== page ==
Vaping giant Juul Labs filed an emergency motion Monday asking a federal appeals court to block a government ban of its e-cigarettes and flavored pods.
The San Francisco-based vaping company asked the U.S. Court of Appeals for the District of Columbia to pause what it called an “extraordinary and unlawful" action last week by the U.S. Food and Drug Administration, which ordered the company to stop selling its products.
In its filing, Juul said the FDA acted on political pressure from Congress, which blames the company for the youth vaping epidemic. In denying Juul's application to remain on the market, the FDA held the company to a different standard than it did for other e-cigarette makers, the filing said.
A three-judge panel from the appeals court granted Juul a reprieve Friday, temporarily halting the FDA ban. The court must decide whether it will allow Juul to sell its products while the company appeals the FDA's decision. The FDA must file a response by July 7 to Juul's motion asking the court to hear its appeal. Juul will then have until July 12 to file a response.
On Thursday, the FDA cited "insufficient and conflicting" data in Juul's application to continue selling its vaping device and four types of liquid pods: Virginia-tobacco-flavored and menthol-flavored pods with nicotine levels of 5% and 3%.
The FDA reviewed marketing applications from Juul and hundreds of other companies amid calls from anti-tobacco groups to crack down on products that led to a surge in youth vaping in the past decade.
The company claimed in its motion that immediately removing its products from the market pending the appeal would "harm the public" as "more than two million adult smokers have switched completely from cigarette smoking because of Juul products."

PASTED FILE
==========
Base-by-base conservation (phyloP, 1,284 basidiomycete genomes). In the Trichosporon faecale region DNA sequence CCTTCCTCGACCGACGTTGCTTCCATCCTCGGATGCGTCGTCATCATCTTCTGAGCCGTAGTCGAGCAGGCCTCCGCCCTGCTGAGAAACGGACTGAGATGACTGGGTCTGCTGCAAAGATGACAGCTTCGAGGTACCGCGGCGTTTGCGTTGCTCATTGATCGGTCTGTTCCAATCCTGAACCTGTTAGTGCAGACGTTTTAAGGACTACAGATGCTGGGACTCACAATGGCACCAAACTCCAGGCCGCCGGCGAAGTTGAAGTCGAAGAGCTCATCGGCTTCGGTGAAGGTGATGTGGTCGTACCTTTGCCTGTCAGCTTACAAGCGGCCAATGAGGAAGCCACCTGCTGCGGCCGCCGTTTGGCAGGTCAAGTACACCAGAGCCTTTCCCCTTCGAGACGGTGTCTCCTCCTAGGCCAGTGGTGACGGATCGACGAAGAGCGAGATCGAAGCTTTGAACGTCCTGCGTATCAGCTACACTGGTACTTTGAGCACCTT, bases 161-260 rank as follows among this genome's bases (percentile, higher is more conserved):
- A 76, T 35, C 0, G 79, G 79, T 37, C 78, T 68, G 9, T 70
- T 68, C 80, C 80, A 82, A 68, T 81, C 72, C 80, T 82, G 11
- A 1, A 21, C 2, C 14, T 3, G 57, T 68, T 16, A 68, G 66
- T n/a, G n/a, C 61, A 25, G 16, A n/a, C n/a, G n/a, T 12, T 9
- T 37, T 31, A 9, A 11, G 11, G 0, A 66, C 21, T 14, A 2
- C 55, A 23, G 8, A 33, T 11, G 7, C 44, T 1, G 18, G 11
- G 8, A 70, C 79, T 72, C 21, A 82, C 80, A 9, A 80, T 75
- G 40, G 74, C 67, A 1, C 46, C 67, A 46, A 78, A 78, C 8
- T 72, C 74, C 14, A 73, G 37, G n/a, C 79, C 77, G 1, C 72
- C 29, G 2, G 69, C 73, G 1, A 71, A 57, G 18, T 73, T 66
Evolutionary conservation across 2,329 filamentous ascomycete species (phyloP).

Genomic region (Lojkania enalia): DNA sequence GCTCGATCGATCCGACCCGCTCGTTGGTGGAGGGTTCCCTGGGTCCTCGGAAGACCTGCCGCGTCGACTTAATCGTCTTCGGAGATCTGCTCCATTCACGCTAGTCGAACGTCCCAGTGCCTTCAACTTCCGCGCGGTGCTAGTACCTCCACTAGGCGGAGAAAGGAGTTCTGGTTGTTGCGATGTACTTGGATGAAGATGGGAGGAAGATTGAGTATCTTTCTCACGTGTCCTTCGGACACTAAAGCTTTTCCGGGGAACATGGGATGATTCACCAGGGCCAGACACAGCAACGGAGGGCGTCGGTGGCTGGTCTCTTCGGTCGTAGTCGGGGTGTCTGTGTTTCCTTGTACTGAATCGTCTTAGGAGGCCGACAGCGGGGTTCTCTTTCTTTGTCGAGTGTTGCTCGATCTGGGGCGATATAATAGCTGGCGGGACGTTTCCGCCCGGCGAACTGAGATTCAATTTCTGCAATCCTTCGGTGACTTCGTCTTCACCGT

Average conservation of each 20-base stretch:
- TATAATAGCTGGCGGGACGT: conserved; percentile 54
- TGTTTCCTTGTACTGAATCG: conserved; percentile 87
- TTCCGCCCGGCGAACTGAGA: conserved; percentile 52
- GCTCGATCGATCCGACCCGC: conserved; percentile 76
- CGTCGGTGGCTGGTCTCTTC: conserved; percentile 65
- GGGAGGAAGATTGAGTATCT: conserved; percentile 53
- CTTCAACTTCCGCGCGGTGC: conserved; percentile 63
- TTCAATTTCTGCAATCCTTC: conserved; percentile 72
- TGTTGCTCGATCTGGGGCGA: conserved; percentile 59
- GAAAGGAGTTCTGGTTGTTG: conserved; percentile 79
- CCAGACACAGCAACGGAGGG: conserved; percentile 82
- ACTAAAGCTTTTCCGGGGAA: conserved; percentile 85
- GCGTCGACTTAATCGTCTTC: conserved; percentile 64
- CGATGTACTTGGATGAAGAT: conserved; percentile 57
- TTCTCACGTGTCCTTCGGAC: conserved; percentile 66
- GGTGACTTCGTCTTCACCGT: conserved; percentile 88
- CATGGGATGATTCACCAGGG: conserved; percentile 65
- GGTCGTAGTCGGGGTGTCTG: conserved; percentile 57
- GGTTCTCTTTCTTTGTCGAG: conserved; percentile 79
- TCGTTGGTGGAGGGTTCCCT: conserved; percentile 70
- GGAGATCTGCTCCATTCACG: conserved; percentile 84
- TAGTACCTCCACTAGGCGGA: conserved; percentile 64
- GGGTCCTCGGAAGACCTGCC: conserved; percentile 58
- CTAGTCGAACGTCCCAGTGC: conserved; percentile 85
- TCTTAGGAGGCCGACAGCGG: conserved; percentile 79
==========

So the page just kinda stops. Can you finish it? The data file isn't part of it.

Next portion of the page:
In 2020, the FDA required all e-cigarette and vaping companies to submit applications to continue marketing products. The agency banned fruit- and mint-flavored juice pods used in e-cigarettes and vaping products, a ban that did not apply to menthol and tobacco-flavored products.
The FDA evaluated whether e-cigarettes would benefit public health. That might include proving adult smokers are likely to quit smoking in favor of the electronic, nicotine-delivery devices and teens are unlikely to get hooked on them.
The agency said Juul's application to sell its products lacked evidence that the chemicals used would be "appropriate for the protection of public health." Though the FDA said it had not received clinical information suggesting a hazard from using Juul's vaping device or liquid pods, the agency determined there is not enough evidence to "assess the potential toxicological risks of using the Juul products."
John Banzhaf III, a George Washington University professor of public interest law, said Juul's appeal could delay FDA's ban for weeks, even months, as the court assesses the opposing positions.
The case shows the difficulty of attempting to regulate an industry that operated with little oversight for years, said Banzhaf, who has called on tighter oversight for more than 15 years.
"We should never have allowed it to get where it is today," he said. "It's very difficult to to put Pandora back in that box."
Ken Alltucker is on Twitter at @kalltucker, or can be emailed at email@example.com.
This article originally appeared on USA TODAY: Juul can sell its vaping device, pods as court weights FDA ban